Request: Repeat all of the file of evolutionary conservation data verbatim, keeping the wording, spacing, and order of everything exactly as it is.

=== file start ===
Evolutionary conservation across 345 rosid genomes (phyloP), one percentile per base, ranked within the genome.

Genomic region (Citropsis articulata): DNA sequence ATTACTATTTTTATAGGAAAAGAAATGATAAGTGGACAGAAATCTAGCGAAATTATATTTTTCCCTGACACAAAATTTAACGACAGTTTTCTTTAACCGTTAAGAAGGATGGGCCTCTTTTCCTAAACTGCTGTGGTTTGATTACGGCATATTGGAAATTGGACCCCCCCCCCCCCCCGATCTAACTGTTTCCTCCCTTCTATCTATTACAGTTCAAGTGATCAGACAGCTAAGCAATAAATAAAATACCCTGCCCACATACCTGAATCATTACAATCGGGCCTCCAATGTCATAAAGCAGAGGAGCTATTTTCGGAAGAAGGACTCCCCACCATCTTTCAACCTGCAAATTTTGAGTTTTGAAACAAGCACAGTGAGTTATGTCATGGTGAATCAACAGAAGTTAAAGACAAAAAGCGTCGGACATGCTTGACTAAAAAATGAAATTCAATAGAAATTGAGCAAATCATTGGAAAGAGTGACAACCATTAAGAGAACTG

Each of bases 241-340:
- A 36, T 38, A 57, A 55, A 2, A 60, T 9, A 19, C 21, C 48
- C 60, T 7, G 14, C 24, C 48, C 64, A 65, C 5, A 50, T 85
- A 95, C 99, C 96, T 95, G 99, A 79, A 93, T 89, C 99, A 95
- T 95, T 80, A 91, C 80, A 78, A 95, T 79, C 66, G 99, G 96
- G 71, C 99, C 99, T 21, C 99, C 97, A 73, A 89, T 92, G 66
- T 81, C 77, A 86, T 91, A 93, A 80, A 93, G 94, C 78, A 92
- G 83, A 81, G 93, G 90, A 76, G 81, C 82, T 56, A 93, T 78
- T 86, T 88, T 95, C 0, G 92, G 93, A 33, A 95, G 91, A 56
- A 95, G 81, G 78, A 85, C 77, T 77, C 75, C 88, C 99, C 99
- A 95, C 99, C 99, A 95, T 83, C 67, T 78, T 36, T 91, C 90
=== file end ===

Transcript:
Evolutionary conservation across 345 rosid genomes (phyloP), one percentile per base, ranked within the genome.

Genomic region (Citropsis articulata): DNA sequence ATTACTATTTTTATAGGAAAAGAAATGATAAGTGGACAGAAATCTAGCGAAATTATATTTTTCCCTGACACAAAATTTAACGACAGTTTTCTTTAACCGTTAAGAAGGATGGGCCTCTTTTCCTAAACTGCTGTGGTTTGATTACGGCATATTGGAAATTGGACCCCCCCCCCCCCCCGATCTAACTGTTTCCTCCCTTCTATCTATTACAGTTCAAGTGATCAGACAGCTAAGCAATAAATAAAATACCCTGCCCACATACCTGAATCATTACAATCGGGCCTCCAATGTCATAAAGCAGAGGAGCTATTTTCGGAAGAAGGACTCCCCACCATCTTTCAACCTGCAAATTTTGAGTTTTGAAACAAGCACAGTGAGTTATGTCATGGTGAATCAACAGAAGTTAAAGACAAAAAGCGTCGGACATGCTTGACTAAAAAATGAAATTCAATAGAAATTGAGCAAATCATTGGAAAGAGTGACAACCATTAAGAGAACTG

Each of bases 241-340:
- A 36, T 38, A 57, A 55, A 2, A 60, T 9, A 19, C 21, C 48
- C 60, T 7, G 14, C 24, C 48, C 64, A 65, C 5, A 50, T 85
- A 95, C 99, C 96, T 95, G 99, A 79, A 93, T 89, C 99, A 95
- T 95, T 80, A 91, C 80, A 78, A 95, T 79, C 66, G 99, G 96
- G 71, C 99, C 99, T 21, C 99, C 97, A 73, A 89, T 92, G 66
- T 81, C 77, A 86, T 91, A 93, A 80, A 93, G 94, C 78, A 92
- G 83, A 81, G 93, G 90, A 76, G 81, C 82, T 56, A 93, T 78
- T 86, T 88, T 95, C 0, G 92, G 93, A 33, A 95, G 91, A 56
- A 95, G 81, G 78, A 85, C 77, T 77, C 75, C 88, C 99, C 99
- A 95, C 99, C 99, A 95, T 83, C 67, T 78, T 36, T 91, C 90